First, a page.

5.   Conclusion

Recommendation 1 – Privacy
Smart speaker manufacturers and developers should prioritize data privacy and security to alleviate users’ concerns about their personal information being compromised. Companies need to go beyond just complying with data protection regulations and increase transparency about their data handling policies.
Recommendation 2 – Localization of the languages and discoverability
The development of smart speakers should be focussed to comprehend more local languages is crucial for the European media market with its lack of uniformity in the language. Additionally, voice interface designers also need to research more to adapt discoverability support to user’s experience level.
Recommendation 3 – Regulatory policies for market competition
Regulatory policies should be developed to promote fair competition and prevent abusive control in the smart speaker music streaming market. Interoperability is necessary to resist anticompetitive behaviour, and stricter guidelines are needed to create a level playing field for small-scale manufacturers.
Recommendation 4 – Impact on media consumption
Media companies in Europe must adapt to the rise of smart speakers as a primary source of news and information. This requires optimizing content for voice-enabled devices through the development of new formats. Furthermore, alternative ways are necessary to ensure content diversity and discoverability, given the influence smart speakers have on media consumption.



[1] Bawack, R., Wamba, S. F., & Carillo, K. D. A. (2019, August). Artificial Intelligence in Practice: Implications for Information Systems Research. Americas Conference on Information Systems, Mexico.

[2] Statista. (2022). Smart speaker ownership by brand in the U.S

[3] Team Counterpoint. (2020, October 16). China Smart Speaker Market Analysis. Counter Point Research.

[4] Bunyard, S. (2019). Assistance from Alexa: The social and material benefits of the Internet of Things.

[5]Kowalczuk, P. (2018). Consumer acceptance of smart speakers: A mixed methods approach. Journal of Research in Interactive Marketing, 12(4), 418–431.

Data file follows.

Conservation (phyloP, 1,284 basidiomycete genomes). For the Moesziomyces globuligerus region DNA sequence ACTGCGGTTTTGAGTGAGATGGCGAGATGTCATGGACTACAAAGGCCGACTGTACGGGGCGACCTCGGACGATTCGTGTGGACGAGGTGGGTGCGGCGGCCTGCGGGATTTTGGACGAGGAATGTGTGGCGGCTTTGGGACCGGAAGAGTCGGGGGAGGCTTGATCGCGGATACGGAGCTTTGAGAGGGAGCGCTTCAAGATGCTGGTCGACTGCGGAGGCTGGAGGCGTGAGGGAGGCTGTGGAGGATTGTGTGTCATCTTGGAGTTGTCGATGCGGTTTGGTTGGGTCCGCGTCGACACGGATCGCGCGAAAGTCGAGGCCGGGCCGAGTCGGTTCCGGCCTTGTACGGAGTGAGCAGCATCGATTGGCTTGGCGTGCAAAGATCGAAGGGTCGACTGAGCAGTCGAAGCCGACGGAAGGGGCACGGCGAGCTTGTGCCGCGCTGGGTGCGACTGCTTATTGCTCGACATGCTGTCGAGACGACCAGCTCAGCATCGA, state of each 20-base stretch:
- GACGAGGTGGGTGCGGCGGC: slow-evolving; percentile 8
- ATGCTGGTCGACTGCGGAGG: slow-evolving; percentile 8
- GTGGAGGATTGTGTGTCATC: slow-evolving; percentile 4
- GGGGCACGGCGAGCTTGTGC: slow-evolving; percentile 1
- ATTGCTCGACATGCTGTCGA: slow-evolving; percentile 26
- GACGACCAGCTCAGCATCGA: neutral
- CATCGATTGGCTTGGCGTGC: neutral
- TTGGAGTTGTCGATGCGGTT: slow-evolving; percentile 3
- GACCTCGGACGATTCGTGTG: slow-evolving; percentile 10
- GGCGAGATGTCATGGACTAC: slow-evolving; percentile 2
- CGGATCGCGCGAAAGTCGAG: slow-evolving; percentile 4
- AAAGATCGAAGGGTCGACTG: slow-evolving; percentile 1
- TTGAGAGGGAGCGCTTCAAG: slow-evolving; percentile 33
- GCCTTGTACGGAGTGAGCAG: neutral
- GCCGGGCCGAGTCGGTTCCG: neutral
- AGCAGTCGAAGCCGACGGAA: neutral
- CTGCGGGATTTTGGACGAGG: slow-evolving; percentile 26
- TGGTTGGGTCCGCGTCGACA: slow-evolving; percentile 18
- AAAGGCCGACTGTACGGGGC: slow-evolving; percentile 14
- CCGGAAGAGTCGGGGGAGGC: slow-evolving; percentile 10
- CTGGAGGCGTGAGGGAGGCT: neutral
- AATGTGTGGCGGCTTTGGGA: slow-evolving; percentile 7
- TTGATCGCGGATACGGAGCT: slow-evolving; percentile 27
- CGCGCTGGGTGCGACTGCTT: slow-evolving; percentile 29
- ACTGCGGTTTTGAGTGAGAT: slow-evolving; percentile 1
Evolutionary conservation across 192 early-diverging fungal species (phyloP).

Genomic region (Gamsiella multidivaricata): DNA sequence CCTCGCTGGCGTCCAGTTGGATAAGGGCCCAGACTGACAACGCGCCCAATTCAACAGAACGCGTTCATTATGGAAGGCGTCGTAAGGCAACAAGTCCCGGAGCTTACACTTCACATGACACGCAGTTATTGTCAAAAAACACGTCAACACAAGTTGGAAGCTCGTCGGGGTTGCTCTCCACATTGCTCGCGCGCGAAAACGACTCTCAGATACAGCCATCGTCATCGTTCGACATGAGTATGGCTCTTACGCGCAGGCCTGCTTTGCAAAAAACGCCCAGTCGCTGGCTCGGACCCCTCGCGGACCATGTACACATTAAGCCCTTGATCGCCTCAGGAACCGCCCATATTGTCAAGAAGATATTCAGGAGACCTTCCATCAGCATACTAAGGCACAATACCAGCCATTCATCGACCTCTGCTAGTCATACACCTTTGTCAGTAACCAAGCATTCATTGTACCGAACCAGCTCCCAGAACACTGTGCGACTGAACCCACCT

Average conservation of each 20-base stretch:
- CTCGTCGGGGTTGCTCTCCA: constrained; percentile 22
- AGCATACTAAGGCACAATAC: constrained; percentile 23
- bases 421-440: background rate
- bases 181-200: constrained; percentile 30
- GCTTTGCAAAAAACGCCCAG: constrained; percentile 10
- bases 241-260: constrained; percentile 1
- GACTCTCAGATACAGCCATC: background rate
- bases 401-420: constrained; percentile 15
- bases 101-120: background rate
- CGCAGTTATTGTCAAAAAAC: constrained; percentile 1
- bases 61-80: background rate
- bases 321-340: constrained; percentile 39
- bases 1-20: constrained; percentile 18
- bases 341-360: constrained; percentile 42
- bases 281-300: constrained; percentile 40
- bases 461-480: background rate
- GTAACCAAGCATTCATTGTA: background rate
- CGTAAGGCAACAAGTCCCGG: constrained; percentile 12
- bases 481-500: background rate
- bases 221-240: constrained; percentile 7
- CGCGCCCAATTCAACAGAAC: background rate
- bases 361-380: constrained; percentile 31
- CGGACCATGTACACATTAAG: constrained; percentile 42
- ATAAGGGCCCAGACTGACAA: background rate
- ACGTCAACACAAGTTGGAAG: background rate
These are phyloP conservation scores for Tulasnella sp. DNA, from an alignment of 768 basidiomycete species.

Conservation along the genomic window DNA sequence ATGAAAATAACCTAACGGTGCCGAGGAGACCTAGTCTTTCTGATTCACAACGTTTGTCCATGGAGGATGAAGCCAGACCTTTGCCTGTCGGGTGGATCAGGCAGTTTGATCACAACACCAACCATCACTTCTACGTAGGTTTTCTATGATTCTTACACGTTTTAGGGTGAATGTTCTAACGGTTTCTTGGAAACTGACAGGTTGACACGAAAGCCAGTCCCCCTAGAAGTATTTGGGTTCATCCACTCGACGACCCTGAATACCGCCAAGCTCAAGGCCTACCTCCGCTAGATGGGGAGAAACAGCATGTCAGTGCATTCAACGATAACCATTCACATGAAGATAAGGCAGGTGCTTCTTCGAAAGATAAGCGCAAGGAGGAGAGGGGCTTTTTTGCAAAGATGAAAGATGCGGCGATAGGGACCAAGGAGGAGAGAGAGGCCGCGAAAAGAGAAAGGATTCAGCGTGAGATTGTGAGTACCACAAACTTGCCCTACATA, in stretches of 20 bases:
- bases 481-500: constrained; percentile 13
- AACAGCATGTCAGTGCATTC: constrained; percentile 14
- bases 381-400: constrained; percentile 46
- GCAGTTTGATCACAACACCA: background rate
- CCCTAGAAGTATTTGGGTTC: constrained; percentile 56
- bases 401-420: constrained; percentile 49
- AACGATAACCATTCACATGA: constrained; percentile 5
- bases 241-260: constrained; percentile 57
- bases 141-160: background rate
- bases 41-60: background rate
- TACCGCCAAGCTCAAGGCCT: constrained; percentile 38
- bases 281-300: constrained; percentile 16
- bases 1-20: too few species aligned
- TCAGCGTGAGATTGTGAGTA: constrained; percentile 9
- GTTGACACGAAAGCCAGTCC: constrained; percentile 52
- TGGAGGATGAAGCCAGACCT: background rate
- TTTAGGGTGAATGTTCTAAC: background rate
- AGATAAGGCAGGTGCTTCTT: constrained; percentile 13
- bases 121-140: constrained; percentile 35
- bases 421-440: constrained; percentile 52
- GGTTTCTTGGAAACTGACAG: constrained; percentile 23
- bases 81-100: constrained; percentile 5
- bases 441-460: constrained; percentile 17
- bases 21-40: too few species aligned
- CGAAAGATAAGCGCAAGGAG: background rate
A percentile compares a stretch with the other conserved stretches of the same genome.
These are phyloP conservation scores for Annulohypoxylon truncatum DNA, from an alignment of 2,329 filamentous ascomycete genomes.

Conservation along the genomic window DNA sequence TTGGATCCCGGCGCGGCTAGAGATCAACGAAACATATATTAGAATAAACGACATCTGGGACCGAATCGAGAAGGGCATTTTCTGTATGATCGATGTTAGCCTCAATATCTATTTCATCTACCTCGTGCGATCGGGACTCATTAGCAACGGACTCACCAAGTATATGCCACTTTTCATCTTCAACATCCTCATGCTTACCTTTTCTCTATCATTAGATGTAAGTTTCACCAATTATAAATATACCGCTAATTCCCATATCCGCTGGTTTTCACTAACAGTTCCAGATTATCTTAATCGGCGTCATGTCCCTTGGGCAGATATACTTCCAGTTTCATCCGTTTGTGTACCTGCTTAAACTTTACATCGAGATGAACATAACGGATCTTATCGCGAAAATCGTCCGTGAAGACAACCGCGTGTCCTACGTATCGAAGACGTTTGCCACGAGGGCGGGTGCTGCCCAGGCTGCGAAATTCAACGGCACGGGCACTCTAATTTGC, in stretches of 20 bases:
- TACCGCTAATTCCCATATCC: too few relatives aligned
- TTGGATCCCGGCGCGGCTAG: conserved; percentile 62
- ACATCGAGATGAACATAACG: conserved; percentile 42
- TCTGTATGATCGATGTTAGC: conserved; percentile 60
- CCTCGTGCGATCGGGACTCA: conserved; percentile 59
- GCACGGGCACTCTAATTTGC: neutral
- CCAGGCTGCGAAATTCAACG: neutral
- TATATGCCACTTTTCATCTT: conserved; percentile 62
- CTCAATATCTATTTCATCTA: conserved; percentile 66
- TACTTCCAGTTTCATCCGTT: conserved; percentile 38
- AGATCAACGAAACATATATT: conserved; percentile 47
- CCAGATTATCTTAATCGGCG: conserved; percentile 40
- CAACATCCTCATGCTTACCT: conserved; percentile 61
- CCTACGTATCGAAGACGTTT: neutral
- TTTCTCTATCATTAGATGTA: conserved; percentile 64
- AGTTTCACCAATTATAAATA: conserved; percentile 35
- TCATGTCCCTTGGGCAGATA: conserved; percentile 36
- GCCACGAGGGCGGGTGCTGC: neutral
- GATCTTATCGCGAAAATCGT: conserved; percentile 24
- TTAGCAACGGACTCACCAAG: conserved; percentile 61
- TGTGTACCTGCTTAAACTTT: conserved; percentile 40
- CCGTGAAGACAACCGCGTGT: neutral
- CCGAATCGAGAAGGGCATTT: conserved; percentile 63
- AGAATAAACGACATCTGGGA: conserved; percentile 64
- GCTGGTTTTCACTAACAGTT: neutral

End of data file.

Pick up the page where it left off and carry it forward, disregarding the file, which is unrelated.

[6] Purington, A., Taft, J. G., Sannon, S., Bazarova, N. N., & Taylor, S. H. (2017). “Alexa is my new BFF”: Social Roles, User Satisfaction, and Personification of the Amazon Echo. Proceedings of the 2017 CHI Conference Extended Abstracts on Human Factors in Computing Systems, 2853–2859.

[7] Sciuto, A., Saini, A., Forlizzi, J., & Hong, J. I. (2018). “Hey Alexa, What’s Up?”: A Mixed-Methods Studies of In-Home Conversational Agent Usage. Proceedings of the 2018 Designing Interactive Systems Conference, 857–868.

[8] Markets and Market, 2020. Market Research Report. Smart Speaker Market with COVID-19 Impact Analysis by IVA (Alexa, Google Assistant, Siri, DuerOS, Ali Genie), Component (Hardware (Speaker Driver, Connectivity IC, Processor, Audio IC, Memory, Power IC, Microphone) and Software), Application, and Region – Global Forecast to 2025.

[9] Larichia, F., 2022. Smart speaker household penetration rate U.S. 2014-2025. Statista. Available in:

[10] Kinsela, B. (2021). Consumers in Germany and the UK use their Smart Speakers Much More Than the U.S. Available in:

[11] Tiwari, M. & Gillet, F. (2020). [Report] By 2024, 57.5 Million EU-5 Households Will Have Smart Speakers. Forrester. Available in:

[12] IDC (2021). Amazon Regains the Number 1 Spot in Another Successful Quarter for the European Smart Home Market, Says IDC. Available in:

[13] European Commission (2022). Final report – sector inquiry into consumer Internet of Things.

[14] Music Ally (2018). [Report] Everybody’s talkin’: Smart speakers & their impact on music consumption. Available in:

[15] Lutz, C., & Newlands, G. (2021). Privacy and smart speakers: A multi-dimensional approach. The Information Society, 37(3), 147–162.

[16] Caputo, D., Verderame, L., Ranieri, A., Merlo, A., & Caviglione, L. (2020). Fine-hearing Google Home: Why silence will not protect your privacy.

[17] Lynskey, D. (2019, October 9). “Alexa, are you invading my privacy?” – the dark side of our voice assistants. The Guardian.

[18] Perez, S. (2018). Google Assistant will support over 30 languages by year-end, become multilingual. TechCrunch.

[19] Gorskaya, V. (2021, November 11). Smart Speakers Localization. TCLoc Master’s.

[20] Bentley, F., Luvogt, C., Silverman, M., Wirasinghe, R., White, B., & Lottridge, D. (2018). Understanding the Long-Term Use of Smart Speaker Assistants. Proceedings of the ACM on Interactive, Mobile, Wearable and Ubiquitous Technologies, 2(3), 1–24.

[21] Canalys. (2020). Canalys Resources—European consumers set to embrace “intelligent living.”

[22] European Commission (2022). Final report – sector inquiry into consumer Internet of Things.

[23] Smith, K. T. (2020). Marketing via smart speakers: What should Alexa say? Journal of Strategic Marketing, 28(4), 350–365.

[24] Sørensen, J. K. (2020). Personalised universalism in the age of algorithms. In P. Savage, M. Medina, & G. F. Lowe (Eds.), Universalism in public service media (pp. 191–205). Gothenburg: Nordicom, University of Gothenburg.



The student White Paper Series is part of the European Media Markets course at the VUB. The course was headed in 2022 by Prof. Dr. Marlen Komorowski (